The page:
Reference : Your soul is whole and completely your own, Harry’: The Heroic Self in J.K. Rowling's...
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Your soul is whole and completely your own, Harry’: The Heroic Self in J.K. Rowling's Harry Potter.
Steveker, Lena mailto [University of Luxembourg > Faculty of Humanities, Education and Social Sciences (FHSE) > Department of Humanities (DHUM) >]
Heroism in the Harry Potter Series
Steveker, Lena mailto
Berndt, Katrin
United Kingdom
[en] Harry Potter ; doppelgänger
[en] J.K. Rowling’s Harry Potter series is deeply indebted to the tradition of Gothic literature. Not only are the novels set in an enchanted castle complete with ghosts and hidden chambers, they also heavily depend on two key motifs of the Gothic tradition – the doppelganger and the split character. Voldemort is set up as Harry’s doppelganger; due to the parallel structures used to construct both characters, he functions as Harry’s dark mirror image. In addition, Voldemort is represented as a split character in the very sense of the word since he has split his soul into seven Horcruxes, with which he hopes to defeat mortality. Harry is also sketched as a split character as he loses control over his own consciousness from time to time and enters Voldemort’s mind. In short, Voldemort and Harry can be seen as two rewritings of conventional stereotypes of the Gothic tradition.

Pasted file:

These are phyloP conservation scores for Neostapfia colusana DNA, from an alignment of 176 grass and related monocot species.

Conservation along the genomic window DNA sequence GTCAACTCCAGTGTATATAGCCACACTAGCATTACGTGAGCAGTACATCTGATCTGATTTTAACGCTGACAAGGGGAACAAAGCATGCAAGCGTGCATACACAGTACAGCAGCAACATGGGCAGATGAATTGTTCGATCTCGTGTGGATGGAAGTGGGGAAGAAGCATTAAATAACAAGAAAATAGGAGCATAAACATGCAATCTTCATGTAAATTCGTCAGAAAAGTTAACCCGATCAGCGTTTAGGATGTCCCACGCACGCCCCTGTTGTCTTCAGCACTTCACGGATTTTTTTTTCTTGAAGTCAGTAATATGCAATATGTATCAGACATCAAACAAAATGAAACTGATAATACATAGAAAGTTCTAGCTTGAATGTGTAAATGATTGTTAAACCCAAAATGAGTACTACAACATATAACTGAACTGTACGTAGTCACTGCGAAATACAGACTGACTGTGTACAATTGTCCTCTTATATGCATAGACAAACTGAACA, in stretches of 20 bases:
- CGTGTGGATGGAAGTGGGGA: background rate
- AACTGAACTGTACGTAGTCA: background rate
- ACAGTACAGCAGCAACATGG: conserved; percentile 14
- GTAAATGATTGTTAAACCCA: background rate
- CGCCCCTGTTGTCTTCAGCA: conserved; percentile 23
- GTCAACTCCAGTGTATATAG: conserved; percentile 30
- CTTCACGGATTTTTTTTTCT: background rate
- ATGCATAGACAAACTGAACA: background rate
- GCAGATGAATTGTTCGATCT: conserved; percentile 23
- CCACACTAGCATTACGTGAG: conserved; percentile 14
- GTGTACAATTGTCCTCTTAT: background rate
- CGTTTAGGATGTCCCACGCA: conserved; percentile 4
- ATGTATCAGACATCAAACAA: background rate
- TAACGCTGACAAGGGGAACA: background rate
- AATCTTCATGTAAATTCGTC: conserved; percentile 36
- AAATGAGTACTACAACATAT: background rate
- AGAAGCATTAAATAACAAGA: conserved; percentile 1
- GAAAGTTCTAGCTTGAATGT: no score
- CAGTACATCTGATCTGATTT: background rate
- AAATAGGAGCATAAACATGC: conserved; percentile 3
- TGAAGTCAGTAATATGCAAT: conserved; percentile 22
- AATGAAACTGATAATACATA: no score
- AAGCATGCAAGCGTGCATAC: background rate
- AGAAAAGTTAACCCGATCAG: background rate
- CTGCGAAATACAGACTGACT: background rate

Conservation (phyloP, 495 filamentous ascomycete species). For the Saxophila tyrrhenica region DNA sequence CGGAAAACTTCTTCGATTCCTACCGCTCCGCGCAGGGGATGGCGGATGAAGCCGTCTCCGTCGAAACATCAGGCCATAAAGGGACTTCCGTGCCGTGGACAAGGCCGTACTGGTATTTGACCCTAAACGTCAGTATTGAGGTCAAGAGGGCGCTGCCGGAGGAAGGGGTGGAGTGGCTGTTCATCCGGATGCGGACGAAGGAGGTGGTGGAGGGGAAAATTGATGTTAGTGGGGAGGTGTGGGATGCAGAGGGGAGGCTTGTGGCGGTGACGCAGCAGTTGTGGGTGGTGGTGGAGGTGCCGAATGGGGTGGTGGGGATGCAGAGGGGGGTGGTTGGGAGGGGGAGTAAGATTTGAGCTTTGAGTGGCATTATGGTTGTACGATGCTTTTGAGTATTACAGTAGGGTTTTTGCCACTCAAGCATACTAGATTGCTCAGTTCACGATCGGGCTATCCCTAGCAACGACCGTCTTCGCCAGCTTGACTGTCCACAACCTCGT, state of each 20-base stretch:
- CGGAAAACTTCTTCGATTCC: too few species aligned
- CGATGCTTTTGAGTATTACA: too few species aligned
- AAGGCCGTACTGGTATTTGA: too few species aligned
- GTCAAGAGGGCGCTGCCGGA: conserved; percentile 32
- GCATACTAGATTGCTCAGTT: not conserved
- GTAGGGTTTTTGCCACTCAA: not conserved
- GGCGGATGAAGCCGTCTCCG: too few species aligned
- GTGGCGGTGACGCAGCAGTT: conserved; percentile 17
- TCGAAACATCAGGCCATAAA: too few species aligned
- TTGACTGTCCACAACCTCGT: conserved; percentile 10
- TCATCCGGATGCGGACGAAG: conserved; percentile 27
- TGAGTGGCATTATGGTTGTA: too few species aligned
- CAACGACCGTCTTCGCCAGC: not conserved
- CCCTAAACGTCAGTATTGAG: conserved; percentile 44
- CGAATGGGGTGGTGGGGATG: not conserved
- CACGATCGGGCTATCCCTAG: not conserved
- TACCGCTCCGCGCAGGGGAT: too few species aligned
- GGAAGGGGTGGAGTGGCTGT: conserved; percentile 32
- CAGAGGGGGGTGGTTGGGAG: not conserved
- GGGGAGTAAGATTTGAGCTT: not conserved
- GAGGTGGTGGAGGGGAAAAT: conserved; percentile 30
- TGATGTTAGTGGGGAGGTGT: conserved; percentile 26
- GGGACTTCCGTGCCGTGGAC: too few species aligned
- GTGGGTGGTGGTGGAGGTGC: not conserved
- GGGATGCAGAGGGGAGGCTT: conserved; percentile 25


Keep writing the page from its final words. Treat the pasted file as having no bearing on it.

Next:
However, the motif of the split character has an additional function in the Harry Potter series because it can be analysed as negotiating a specific concept of self as well as the relationship between self and ‘other’ which Rowling’s texts outline. As this essay argues, her novels – especially Harry Potter and the Deathly Hallows (2007) – conceptualise the self as a closed unity. Harry eventually succeeds in establishing his self when he is eventually able to purge himself from the part of Voldemort’s soul lodging inside himself. Since their hero is established as a separate, autonomous self, the novels can be seen to enter the philosophical discourse of ethics that negotiates the relationship between self and other. In contrast to such influential late 20th-century philosophers as Paul Ricoeur and Emmanuel Levinas, Rowling constructs a concept of self that denies any connection between self and ‘other.’ The Harry Potter series rather privileges a humanist notion of self which can only be called nostalgic from the perspective of 21st-century literary and cultural criticism.
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